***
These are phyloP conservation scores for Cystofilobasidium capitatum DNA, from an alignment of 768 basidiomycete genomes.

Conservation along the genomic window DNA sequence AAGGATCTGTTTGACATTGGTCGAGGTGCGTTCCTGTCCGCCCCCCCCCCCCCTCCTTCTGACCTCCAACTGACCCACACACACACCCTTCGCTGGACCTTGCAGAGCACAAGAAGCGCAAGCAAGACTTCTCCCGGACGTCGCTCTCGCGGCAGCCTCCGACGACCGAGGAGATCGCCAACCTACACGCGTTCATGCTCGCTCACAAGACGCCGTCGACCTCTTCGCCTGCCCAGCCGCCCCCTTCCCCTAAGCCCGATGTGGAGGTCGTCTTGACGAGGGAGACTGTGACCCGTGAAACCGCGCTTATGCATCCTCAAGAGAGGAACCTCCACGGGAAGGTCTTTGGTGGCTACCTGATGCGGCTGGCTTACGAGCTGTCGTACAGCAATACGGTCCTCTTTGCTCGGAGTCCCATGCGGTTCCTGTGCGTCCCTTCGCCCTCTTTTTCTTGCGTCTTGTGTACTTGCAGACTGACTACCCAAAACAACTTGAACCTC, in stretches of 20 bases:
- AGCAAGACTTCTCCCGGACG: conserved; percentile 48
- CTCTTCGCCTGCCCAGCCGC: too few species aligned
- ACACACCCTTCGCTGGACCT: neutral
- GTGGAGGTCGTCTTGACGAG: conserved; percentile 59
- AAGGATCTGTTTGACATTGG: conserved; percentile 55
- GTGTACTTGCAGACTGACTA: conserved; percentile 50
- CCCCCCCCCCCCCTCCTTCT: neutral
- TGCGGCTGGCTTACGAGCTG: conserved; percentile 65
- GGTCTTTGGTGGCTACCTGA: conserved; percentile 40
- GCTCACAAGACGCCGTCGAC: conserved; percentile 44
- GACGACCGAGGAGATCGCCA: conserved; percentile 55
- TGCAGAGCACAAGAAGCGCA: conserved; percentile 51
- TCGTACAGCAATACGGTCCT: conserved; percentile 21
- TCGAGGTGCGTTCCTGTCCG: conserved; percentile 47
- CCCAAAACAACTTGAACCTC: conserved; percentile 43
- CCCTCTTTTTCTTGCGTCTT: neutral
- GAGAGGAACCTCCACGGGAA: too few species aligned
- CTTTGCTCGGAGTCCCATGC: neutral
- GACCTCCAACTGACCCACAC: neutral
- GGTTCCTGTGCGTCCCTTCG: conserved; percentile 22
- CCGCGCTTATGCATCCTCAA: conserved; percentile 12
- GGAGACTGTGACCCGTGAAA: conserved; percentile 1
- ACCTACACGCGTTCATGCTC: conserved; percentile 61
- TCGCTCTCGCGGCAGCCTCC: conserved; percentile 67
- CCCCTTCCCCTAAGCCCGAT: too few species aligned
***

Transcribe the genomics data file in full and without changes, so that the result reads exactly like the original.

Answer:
These are phyloP conservation scores for Cystofilobasidium capitatum DNA, from an alignment of 768 basidiomycete genomes.

Conservation along the genomic window DNA sequence AAGGATCTGTTTGACATTGGTCGAGGTGCGTTCCTGTCCGCCCCCCCCCCCCCTCCTTCTGACCTCCAACTGACCCACACACACACCCTTCGCTGGACCTTGCAGAGCACAAGAAGCGCAAGCAAGACTTCTCCCGGACGTCGCTCTCGCGGCAGCCTCCGACGACCGAGGAGATCGCCAACCTACACGCGTTCATGCTCGCTCACAAGACGCCGTCGACCTCTTCGCCTGCCCAGCCGCCCCCTTCCCCTAAGCCCGATGTGGAGGTCGTCTTGACGAGGGAGACTGTGACCCGTGAAACCGCGCTTATGCATCCTCAAGAGAGGAACCTCCACGGGAAGGTCTTTGGTGGCTACCTGATGCGGCTGGCTTACGAGCTGTCGTACAGCAATACGGTCCTCTTTGCTCGGAGTCCCATGCGGTTCCTGTGCGTCCCTTCGCCCTCTTTTTCTTGCGTCTTGTGTACTTGCAGACTGACTACCCAAAACAACTTGAACCTC, in stretches of 20 bases:
- AGCAAGACTTCTCCCGGACG: conserved; percentile 48
- CTCTTCGCCTGCCCAGCCGC: too few species aligned
- ACACACCCTTCGCTGGACCT: neutral
- GTGGAGGTCGTCTTGACGAG: conserved; percentile 59
- AAGGATCTGTTTGACATTGG: conserved; percentile 55
- GTGTACTTGCAGACTGACTA: conserved; percentile 50
- CCCCCCCCCCCCCTCCTTCT: neutral
- TGCGGCTGGCTTACGAGCTG: conserved; percentile 65
- GGTCTTTGGTGGCTACCTGA: conserved; percentile 40
- GCTCACAAGACGCCGTCGAC: conserved; percentile 44
- GACGACCGAGGAGATCGCCA: conserved; percentile 55
- TGCAGAGCACAAGAAGCGCA: conserved; percentile 51
- TCGTACAGCAATACGGTCCT: conserved; percentile 21
- TCGAGGTGCGTTCCTGTCCG: conserved; percentile 47
- CCCAAAACAACTTGAACCTC: conserved; percentile 43
- CCCTCTTTTTCTTGCGTCTT: neutral
- GAGAGGAACCTCCACGGGAA: too few species aligned
- CTTTGCTCGGAGTCCCATGC: neutral
- GACCTCCAACTGACCCACAC: neutral
- GGTTCCTGTGCGTCCCTTCG: conserved; percentile 22
- CCGCGCTTATGCATCCTCAA: conserved; percentile 12
- GGAGACTGTGACCCGTGAAA: conserved; percentile 1
- ACCTACACGCGTTCATGCTC: conserved; percentile 61
- TCGCTCTCGCGGCAGCCTCC: conserved; percentile 67
- CCCCTTCCCCTAAGCCCGAT: too few species aligned